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This Week Bullion Report : Challenging the Fed

Discussion in 'Stock Market News & Analysis' started by gajoinvest18, Apr 7, 2011.

  1. gajoinvest18

    gajoinvest18 New Member

    Jul 8, 2010
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    Once you care about metal market, to help you guys keep up with what's happening around the trading floor, we will review at The Bullion Report to learn more. The topic today will be:

    Challenging the Fed

    Gold and silver coins that are legal tender in the eyes of the government are now legal tender in Utah as lawmakers pass legislation to put an exclamation point on the issue. A redundant action? Perhaps, but on a deeper psychological level the legislation is widely seen as something far greater in scope than spending American Eagles for goods or services. The action in the Salt Lake state is seen as a potential challenge to the Federal Reserve, and its stance on inflation and monetary policies.

    Past performance is not indicative of future results.
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    As frequently observed by Ron Paul, precious metals have been recognized throughout history as a currency that satisfies the basic needs of exchange. Gold and silver were the predominant metals of currency, being portable and pretty difficult to counterfeit. They are easily recognizable, they tend to cross many national boundaries and they are not tied to a government or other body that can manipulate them at a pen stroke.

    The federal government actually recognizes gold and silver coins as legal tender, with just a few conditions. In this regard, legal tender refers to the potential for the coin (or currency) to be offered to settle debts and pay taxes. There was one stretch in history when gold bullion and coins were forbidden for non-numismatic purposes. Now it is permissible to privately own them and to use them for payment. Only United States coins and currency fall under this allowance. This applies to Federal Reserve notes or other national bank notes, per the United States Coinage Act of 1965. No one is required to accept either form of currency, but they are considered valid if offered. Foreign coins are not.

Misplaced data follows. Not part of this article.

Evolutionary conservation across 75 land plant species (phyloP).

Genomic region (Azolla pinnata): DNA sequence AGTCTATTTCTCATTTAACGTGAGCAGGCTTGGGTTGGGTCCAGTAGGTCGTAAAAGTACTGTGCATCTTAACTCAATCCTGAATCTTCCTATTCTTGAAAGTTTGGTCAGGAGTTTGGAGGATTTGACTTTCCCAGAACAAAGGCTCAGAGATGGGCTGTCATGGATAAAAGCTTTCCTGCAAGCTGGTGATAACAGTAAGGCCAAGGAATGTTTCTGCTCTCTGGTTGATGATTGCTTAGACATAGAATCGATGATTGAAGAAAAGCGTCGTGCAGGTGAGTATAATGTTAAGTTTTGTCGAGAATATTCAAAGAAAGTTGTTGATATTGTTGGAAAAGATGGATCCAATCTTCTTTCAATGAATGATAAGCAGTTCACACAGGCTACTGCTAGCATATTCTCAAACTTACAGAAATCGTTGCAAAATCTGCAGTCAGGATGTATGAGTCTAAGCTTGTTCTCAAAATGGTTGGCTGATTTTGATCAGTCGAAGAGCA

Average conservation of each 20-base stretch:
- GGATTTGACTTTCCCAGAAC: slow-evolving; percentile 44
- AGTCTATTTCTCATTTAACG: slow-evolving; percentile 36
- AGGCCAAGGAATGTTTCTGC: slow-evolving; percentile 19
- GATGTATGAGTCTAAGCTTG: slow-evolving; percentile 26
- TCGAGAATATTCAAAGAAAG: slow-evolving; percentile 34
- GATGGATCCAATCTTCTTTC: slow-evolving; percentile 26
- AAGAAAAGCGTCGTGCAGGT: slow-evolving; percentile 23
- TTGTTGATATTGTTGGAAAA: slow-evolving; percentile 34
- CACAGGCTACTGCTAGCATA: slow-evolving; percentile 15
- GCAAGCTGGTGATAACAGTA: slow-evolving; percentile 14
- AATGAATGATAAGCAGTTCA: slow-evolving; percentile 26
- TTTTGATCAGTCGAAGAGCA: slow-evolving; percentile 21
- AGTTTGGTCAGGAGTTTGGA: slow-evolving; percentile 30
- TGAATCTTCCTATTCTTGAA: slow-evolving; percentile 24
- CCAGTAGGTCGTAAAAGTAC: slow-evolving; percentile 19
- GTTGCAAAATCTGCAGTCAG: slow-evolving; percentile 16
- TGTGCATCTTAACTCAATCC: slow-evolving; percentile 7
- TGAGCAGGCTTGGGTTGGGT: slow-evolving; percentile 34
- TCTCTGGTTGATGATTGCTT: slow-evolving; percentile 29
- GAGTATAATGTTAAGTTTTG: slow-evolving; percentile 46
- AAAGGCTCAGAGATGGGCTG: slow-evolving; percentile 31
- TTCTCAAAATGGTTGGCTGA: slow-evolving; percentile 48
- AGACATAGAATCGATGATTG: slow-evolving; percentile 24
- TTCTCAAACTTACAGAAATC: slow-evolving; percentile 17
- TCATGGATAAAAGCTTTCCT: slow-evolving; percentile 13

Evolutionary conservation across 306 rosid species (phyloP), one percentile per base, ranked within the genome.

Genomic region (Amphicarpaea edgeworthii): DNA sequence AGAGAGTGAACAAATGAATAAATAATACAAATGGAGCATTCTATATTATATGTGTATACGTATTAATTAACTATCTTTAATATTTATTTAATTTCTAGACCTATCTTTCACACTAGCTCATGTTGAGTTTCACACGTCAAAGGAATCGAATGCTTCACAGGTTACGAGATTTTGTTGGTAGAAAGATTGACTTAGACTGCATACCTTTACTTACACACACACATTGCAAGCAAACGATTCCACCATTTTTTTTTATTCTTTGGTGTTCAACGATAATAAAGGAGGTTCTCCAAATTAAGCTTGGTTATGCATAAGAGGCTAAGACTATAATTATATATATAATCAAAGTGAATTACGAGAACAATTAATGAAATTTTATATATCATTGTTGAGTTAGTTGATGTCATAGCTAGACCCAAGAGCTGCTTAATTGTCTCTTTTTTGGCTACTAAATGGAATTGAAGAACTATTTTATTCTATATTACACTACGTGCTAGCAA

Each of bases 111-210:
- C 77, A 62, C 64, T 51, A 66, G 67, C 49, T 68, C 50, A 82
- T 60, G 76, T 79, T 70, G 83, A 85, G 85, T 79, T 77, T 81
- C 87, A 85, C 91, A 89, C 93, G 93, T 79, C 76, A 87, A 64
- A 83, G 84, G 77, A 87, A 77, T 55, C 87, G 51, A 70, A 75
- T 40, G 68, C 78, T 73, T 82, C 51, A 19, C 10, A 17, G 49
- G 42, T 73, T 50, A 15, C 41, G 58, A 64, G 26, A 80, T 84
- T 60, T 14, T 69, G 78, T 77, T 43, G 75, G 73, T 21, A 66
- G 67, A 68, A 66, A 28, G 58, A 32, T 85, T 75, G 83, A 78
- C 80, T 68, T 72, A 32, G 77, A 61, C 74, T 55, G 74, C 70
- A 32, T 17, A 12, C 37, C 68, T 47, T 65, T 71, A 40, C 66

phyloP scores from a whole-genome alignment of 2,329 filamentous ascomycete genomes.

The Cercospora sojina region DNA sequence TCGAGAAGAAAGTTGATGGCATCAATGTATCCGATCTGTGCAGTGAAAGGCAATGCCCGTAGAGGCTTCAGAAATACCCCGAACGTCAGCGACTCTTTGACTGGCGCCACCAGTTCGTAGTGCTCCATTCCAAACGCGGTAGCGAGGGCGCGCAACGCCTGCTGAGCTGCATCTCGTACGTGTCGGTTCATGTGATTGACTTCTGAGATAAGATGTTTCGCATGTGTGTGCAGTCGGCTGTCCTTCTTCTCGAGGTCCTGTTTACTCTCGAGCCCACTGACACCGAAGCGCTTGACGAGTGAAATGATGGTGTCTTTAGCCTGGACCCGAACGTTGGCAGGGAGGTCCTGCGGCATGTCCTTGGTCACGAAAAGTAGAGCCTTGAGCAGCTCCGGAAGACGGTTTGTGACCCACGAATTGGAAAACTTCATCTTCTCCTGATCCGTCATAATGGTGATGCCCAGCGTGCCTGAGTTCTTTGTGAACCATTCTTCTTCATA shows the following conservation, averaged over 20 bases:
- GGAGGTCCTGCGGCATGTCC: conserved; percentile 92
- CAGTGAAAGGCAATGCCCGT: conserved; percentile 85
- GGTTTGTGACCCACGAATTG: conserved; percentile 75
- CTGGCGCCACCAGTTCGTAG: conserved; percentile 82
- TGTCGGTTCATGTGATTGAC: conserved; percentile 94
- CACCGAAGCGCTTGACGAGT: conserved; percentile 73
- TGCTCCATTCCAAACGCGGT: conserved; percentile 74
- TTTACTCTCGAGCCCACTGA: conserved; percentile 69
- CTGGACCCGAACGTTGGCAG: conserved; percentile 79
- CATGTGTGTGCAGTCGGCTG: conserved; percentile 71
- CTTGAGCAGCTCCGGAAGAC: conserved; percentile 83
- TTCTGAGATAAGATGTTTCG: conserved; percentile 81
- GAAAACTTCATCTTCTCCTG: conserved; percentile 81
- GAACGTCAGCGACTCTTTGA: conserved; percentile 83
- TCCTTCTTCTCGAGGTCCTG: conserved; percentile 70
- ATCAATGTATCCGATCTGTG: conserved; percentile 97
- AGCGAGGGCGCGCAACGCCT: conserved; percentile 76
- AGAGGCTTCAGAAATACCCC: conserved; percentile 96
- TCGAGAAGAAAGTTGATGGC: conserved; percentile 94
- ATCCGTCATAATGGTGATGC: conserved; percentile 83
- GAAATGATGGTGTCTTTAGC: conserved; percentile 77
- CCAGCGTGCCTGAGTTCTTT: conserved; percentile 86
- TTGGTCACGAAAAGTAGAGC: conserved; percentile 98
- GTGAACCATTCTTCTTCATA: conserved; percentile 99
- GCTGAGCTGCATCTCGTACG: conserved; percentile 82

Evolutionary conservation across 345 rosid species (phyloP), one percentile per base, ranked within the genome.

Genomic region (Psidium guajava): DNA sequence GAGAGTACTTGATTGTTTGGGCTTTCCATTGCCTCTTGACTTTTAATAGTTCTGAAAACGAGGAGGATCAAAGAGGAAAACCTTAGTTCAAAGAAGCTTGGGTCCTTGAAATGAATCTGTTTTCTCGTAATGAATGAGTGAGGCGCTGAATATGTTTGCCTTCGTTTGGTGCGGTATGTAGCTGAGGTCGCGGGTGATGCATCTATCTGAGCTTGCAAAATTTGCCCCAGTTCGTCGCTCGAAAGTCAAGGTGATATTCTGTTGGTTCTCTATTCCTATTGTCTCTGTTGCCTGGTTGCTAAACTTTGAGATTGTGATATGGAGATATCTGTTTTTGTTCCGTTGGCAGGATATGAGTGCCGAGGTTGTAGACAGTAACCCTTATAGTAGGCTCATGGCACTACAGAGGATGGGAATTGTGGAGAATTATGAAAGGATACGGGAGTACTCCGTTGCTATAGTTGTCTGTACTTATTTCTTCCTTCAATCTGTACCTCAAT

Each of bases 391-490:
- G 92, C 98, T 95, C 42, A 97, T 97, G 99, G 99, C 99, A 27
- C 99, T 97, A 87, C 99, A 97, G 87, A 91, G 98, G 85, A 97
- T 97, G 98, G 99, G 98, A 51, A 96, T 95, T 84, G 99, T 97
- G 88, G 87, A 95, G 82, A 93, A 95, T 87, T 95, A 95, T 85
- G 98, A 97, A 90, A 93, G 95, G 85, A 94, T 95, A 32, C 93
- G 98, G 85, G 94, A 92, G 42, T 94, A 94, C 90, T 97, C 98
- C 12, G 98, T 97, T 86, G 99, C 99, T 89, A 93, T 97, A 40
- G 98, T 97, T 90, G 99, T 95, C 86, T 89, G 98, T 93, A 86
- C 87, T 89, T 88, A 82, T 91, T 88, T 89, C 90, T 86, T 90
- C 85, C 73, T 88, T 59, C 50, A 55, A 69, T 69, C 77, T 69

The tricky parts of the federal recognition and the new Utah legislation come in identifying the details of gold or silver coins as legal tender. The caveat for many of the US minted coins is that they are only legal tender for their face value. That means that a coin that weighs an ounce, but only has a face value of $50 can be legally tendered as…..$50. With gold trading above $1,400 an ounce, the idea of paying for anything with that coin seems ludicrous. But the suggestion is there, the opportunity for Utah to explore the potential of putting assets into gold or silver coins. In fact, several other states proposed some kind of radical push towards precious metals as payments, but most efforts to date have not been voted on.

    Unfortunately, coins are seen as collectibles, so they are subject to capital gains tax. In part of a statement Ron Paul made in the House in 2009, he lauded the removal of such taxation, and sales taxes on the same. In other comments, he has likened the levy to the idea of charging sales tax on the conversion of quarters into dollars at a bank. This was especially pointed in his argument that the devaluing of the dollar resulted in more taxes on the gold or other precious metals.

    Accepting gold or silver as legal tender is also mired in the issues of daily price fluctuations. But the big deal to many gold bugs isn’t the infeasibility of paying for anything with the coins. The greater issue appears to be the outright challenge to the current monetary policy of the Federal Reserve and recent comments from Ben Bernanke. Actively seeking an alternative to paper money, specifically Federal Reserve notes, is seen as a big billboard against the current devaluation of the dollar with particularly active stimulus efforts and quantitative easing programs.

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